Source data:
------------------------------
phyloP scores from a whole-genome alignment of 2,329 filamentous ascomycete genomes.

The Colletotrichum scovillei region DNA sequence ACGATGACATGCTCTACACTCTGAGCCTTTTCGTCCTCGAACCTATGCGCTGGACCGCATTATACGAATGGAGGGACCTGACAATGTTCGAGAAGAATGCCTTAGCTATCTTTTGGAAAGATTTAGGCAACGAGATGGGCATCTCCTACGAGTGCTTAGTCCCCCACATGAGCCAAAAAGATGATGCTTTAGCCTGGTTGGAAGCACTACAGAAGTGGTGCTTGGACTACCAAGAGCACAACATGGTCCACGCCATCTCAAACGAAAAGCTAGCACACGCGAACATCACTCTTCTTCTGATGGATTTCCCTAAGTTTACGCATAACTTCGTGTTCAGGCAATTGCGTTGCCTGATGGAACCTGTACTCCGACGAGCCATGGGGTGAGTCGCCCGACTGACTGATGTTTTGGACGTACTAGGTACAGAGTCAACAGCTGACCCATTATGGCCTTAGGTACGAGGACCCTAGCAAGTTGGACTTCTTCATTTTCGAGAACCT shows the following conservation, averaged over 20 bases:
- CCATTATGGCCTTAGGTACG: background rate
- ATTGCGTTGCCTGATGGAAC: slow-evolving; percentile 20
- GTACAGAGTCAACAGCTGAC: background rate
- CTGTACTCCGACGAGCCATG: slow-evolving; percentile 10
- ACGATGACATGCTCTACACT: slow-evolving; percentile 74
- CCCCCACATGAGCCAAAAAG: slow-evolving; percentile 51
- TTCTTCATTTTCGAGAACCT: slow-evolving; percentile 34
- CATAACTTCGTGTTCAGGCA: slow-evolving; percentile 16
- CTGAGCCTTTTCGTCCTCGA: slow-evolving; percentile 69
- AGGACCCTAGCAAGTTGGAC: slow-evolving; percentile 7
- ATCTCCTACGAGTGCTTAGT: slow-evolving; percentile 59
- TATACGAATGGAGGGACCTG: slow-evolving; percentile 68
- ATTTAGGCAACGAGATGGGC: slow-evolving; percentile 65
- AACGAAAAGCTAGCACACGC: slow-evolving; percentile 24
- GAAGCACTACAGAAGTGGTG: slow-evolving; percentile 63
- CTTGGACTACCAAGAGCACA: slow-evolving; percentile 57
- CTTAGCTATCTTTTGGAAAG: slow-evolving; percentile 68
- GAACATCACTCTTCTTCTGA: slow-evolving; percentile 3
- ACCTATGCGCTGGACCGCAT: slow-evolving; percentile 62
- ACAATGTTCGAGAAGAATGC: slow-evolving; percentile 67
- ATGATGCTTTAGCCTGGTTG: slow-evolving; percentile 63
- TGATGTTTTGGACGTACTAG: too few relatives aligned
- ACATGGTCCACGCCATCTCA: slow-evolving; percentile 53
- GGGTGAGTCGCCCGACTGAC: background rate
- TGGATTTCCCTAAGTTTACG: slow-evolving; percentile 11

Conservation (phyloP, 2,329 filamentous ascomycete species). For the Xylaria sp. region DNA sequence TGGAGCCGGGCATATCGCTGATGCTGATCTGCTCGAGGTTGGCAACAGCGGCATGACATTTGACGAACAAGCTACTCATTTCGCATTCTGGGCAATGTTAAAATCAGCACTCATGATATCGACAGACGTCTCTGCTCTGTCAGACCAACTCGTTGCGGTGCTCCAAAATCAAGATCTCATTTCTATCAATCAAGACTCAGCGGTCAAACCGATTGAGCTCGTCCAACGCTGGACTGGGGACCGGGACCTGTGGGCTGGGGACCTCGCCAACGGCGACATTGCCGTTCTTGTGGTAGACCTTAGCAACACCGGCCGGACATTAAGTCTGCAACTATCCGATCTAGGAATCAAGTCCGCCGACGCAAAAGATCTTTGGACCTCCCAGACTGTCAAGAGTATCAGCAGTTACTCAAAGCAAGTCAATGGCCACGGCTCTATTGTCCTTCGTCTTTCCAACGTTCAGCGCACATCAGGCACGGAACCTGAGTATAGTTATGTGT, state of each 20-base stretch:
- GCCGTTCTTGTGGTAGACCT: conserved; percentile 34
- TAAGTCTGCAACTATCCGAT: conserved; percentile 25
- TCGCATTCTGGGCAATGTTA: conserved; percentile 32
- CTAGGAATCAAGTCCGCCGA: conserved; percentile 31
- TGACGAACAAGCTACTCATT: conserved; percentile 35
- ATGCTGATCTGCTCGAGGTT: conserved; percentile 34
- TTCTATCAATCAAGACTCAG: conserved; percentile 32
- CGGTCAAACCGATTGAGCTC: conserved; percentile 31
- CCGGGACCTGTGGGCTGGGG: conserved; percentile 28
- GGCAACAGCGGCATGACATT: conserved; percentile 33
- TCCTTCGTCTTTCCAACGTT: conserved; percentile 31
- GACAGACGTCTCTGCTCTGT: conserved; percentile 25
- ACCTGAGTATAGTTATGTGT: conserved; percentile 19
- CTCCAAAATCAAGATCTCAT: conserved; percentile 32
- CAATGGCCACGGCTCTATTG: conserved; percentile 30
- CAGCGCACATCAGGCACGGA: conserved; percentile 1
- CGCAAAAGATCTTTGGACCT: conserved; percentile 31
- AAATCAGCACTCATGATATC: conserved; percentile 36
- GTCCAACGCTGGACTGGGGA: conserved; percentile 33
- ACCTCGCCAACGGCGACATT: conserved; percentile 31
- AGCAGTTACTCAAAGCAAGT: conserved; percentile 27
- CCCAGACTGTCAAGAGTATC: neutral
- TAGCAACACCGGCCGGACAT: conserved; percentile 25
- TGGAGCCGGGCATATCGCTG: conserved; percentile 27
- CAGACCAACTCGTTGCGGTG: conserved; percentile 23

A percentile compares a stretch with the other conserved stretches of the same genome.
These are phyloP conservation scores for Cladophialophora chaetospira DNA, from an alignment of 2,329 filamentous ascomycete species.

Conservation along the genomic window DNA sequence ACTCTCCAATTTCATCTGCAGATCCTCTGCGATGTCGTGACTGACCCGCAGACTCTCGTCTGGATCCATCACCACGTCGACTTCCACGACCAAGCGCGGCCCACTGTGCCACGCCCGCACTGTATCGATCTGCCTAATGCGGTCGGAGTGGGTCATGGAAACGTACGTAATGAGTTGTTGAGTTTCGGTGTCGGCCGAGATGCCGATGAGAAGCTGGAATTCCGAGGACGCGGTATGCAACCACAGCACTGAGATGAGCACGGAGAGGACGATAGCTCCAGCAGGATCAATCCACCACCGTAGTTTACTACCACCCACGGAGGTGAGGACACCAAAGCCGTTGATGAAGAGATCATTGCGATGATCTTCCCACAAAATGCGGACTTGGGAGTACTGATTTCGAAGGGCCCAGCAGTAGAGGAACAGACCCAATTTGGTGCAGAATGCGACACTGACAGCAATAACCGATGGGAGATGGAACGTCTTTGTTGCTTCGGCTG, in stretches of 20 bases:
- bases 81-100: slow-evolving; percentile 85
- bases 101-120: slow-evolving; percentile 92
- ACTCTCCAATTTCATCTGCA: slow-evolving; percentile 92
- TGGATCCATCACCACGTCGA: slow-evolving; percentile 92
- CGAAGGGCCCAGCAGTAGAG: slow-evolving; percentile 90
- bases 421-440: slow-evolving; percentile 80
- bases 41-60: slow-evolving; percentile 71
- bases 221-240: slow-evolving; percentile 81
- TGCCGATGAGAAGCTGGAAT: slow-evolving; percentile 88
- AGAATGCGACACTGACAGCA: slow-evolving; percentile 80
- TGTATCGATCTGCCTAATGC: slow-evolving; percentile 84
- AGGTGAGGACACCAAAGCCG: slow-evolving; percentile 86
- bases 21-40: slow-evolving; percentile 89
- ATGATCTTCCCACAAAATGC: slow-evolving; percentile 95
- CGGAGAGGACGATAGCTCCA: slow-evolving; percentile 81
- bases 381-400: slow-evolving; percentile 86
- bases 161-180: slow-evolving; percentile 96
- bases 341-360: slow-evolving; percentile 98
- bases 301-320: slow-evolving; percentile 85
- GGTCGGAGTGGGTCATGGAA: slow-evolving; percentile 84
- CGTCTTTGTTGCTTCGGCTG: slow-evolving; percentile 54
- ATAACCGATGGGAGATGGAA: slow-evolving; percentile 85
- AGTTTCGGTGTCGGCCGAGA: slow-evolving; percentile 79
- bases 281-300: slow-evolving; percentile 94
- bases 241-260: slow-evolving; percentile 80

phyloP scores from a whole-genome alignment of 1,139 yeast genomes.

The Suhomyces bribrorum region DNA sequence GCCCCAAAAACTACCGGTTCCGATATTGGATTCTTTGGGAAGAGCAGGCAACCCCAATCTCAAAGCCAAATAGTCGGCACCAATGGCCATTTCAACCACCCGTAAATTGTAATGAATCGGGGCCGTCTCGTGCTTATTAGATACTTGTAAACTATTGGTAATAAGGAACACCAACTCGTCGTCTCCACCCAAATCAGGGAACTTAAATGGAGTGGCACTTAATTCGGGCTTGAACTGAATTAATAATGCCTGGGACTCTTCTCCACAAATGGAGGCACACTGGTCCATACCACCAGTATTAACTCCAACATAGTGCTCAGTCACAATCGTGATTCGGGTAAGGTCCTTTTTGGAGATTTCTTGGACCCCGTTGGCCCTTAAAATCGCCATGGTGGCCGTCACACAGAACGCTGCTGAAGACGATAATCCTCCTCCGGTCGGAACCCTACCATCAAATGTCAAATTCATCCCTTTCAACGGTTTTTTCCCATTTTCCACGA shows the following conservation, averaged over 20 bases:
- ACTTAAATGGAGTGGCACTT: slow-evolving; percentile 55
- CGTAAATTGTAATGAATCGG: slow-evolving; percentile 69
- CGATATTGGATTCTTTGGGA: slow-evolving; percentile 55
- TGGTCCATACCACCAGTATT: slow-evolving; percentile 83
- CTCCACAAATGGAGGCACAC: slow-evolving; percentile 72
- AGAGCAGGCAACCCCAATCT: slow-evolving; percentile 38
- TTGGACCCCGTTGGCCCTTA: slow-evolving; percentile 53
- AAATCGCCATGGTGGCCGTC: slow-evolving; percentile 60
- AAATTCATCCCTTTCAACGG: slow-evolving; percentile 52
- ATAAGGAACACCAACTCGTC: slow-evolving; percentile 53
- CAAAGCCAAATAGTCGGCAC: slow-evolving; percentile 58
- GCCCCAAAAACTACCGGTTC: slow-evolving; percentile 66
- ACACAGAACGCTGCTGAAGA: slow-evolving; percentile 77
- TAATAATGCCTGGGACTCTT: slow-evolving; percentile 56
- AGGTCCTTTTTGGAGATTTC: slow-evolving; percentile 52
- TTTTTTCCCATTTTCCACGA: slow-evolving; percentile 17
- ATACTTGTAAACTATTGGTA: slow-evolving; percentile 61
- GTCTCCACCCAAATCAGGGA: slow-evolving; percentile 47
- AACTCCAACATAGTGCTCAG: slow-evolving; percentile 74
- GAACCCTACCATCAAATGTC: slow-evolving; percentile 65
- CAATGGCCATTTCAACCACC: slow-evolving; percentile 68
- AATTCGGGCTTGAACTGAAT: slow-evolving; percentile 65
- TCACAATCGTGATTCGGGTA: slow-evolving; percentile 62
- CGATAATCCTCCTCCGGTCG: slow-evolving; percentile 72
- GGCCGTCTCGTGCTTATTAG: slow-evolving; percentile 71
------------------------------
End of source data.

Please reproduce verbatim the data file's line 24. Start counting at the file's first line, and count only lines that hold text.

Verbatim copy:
- TGATGTTTTGGACGTACTAG: too few relatives aligned